The coding language that Arduino uses is very much like C++ (“see plus plus”), which is a rather common language in the world of computing. As I have alluded to in previous lessons, the code you learn to write for your Arduino will be very similar to code you write in any other computer language – all the basic concepts remain the same – it’s just a matter of learning a new dialect should you pursue other ventures.
The code you will be writing is called “human readable”, that is, it will make sense to you (sometimes) and will be organized for a human to follow. Part of the job of the IDE is to take the human readable code and translate it into machine-readable code to be executed by the Arduino. This process is called compiling.
The process of compiling is seamless to the user. All you have to do is press a button. If you have some errors in your computer code, the compiler will display an error message at the bottom of the IDE and highlight the line of code that seems to be the issue. The error message is meant to help you identify what you might have done wrong – sometimes they are very explicit, like saying, “Hey – you forget a semi-colon”, some times they are way out there.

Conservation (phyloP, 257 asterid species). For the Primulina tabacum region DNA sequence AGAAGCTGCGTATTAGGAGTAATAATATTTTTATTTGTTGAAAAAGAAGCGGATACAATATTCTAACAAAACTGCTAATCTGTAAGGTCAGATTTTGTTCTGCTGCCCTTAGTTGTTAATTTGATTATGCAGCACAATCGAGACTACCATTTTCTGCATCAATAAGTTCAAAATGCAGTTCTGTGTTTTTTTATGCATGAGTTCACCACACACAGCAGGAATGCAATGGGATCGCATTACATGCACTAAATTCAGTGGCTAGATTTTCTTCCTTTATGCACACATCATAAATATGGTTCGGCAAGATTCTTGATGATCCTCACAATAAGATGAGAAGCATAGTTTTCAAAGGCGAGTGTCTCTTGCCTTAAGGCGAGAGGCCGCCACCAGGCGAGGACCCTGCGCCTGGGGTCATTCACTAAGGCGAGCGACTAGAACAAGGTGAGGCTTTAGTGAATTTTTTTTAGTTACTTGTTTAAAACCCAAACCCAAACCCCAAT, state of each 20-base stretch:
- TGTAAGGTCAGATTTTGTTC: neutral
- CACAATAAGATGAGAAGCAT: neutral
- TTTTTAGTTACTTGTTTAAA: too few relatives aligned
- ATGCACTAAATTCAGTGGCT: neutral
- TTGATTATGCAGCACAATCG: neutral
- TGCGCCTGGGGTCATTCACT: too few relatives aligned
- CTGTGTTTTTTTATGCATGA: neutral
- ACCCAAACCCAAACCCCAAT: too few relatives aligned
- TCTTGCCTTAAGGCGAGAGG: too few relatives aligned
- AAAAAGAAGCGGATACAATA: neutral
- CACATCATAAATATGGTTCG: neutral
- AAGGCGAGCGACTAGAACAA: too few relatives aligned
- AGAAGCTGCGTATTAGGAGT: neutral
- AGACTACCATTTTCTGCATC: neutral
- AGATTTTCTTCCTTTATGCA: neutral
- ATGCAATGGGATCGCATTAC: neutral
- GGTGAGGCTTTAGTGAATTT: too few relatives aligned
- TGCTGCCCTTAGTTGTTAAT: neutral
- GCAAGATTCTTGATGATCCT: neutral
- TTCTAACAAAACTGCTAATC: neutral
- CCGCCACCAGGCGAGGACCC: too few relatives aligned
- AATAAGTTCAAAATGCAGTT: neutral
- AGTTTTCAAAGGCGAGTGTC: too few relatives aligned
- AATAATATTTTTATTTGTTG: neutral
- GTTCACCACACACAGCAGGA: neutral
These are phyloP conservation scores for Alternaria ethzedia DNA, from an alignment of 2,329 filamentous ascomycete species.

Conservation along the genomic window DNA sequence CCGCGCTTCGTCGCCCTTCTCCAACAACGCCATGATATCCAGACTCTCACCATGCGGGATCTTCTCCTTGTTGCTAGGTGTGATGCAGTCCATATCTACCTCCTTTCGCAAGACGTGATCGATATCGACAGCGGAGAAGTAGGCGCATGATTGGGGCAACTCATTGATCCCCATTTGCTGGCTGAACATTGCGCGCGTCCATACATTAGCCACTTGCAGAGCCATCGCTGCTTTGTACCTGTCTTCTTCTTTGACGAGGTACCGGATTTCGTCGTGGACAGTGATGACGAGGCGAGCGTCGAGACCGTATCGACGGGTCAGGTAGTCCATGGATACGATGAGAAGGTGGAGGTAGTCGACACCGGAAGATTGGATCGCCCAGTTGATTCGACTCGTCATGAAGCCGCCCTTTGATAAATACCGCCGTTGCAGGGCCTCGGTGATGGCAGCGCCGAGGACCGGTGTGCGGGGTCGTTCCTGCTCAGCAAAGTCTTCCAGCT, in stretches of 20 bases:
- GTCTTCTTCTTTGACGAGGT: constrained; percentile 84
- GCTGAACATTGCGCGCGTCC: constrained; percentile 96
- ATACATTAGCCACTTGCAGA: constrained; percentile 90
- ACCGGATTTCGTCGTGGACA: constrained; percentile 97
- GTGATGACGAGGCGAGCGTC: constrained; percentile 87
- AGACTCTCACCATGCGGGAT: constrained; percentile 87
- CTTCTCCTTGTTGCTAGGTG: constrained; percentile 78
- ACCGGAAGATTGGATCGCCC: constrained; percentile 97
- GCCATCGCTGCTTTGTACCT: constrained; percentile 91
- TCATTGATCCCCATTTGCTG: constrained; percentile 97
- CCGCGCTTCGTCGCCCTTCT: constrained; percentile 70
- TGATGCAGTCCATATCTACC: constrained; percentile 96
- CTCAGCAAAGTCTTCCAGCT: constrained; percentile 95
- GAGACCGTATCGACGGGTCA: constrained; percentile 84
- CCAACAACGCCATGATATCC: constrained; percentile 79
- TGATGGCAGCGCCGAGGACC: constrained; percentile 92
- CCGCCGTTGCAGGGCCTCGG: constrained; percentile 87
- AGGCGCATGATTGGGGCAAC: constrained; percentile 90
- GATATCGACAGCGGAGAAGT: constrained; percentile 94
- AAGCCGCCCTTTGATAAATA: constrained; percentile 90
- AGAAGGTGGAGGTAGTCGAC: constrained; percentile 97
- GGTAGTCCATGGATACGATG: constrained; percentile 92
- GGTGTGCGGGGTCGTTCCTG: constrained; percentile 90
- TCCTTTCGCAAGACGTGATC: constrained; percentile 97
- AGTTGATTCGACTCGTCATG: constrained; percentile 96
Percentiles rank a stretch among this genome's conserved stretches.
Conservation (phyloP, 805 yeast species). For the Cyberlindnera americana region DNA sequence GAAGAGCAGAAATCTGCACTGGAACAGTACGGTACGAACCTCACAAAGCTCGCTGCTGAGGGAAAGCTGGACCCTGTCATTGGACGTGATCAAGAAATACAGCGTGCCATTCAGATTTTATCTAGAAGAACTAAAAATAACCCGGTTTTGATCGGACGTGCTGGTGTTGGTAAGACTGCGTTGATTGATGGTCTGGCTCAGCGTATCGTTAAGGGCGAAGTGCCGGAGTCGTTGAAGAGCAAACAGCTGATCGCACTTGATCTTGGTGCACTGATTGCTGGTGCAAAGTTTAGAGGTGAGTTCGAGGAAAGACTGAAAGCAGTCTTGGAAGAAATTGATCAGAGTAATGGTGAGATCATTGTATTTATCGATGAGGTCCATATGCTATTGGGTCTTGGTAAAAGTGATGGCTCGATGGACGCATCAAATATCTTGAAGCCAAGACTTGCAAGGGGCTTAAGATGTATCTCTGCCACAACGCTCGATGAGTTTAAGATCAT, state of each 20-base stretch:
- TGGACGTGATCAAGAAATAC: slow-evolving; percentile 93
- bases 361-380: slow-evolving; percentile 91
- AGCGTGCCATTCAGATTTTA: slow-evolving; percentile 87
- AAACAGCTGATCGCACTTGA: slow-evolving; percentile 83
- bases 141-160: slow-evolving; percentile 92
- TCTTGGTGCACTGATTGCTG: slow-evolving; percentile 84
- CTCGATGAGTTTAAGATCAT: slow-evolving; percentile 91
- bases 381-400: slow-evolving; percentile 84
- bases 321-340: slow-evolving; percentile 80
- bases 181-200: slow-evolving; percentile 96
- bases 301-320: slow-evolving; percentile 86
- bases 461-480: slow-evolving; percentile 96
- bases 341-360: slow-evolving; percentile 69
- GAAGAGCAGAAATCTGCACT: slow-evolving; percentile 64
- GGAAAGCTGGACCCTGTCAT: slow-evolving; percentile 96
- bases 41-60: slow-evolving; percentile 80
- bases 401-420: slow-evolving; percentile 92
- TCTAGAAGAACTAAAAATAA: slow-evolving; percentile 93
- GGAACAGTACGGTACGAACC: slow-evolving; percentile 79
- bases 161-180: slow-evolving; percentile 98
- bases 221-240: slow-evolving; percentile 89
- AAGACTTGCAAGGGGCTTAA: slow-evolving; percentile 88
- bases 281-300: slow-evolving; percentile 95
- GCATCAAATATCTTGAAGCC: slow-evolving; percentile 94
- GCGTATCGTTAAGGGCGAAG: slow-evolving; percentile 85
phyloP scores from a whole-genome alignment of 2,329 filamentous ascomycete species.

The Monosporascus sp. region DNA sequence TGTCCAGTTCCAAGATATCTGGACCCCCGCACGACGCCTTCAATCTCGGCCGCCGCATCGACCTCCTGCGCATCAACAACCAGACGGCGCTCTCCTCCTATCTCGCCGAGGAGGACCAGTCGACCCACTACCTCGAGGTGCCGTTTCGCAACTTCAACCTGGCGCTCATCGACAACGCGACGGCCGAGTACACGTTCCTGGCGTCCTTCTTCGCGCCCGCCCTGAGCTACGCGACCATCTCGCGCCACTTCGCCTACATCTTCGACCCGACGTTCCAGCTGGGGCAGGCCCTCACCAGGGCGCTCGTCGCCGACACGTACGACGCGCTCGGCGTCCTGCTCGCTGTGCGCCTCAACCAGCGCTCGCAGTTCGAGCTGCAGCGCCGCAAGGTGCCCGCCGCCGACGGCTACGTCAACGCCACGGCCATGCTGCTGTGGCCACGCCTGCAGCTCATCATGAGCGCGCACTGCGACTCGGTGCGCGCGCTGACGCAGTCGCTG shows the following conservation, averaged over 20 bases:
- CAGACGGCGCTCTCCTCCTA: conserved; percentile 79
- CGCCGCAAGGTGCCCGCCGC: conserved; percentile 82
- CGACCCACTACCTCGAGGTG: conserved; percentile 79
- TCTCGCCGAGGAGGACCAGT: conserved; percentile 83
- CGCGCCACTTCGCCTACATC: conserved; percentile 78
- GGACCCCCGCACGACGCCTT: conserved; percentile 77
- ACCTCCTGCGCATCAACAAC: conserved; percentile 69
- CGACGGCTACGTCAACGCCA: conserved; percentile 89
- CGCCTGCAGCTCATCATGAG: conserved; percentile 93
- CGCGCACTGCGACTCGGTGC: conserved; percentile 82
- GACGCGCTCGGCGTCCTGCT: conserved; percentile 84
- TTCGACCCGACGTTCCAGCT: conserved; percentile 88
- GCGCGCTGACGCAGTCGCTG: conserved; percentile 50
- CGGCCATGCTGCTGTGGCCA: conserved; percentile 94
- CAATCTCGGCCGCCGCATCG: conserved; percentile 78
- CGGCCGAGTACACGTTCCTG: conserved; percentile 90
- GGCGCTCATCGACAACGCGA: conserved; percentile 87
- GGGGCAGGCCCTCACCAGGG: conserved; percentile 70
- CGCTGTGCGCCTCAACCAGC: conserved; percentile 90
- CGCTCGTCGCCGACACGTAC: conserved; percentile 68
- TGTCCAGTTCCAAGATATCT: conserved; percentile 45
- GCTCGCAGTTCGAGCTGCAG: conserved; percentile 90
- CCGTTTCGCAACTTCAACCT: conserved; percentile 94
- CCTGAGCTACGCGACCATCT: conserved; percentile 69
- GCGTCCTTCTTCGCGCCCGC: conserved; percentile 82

Why would I be concerned with a semi colon you ask? A semi-colon is part of the Arduino languages syntax, the rules that govern how the code is written. It is sort of like grammar when you think of writing. Say for example we didn’t use periods when we wrote – every one would have a heck of a time trying to figure out when sentences ended and started. Or if we didn’t employ the comma, how would we convey a dramatic pause to the reader?
And let me tell you, if you ever had an English teacher with an overactive red pen, the complier is 10 times worse. In fact – your programs WILL NOT compile without perfect syntax. This might drive you crazy at first because it is very natural to forget syntax, but as you program more you will to learn to be assiduous with coding grammar.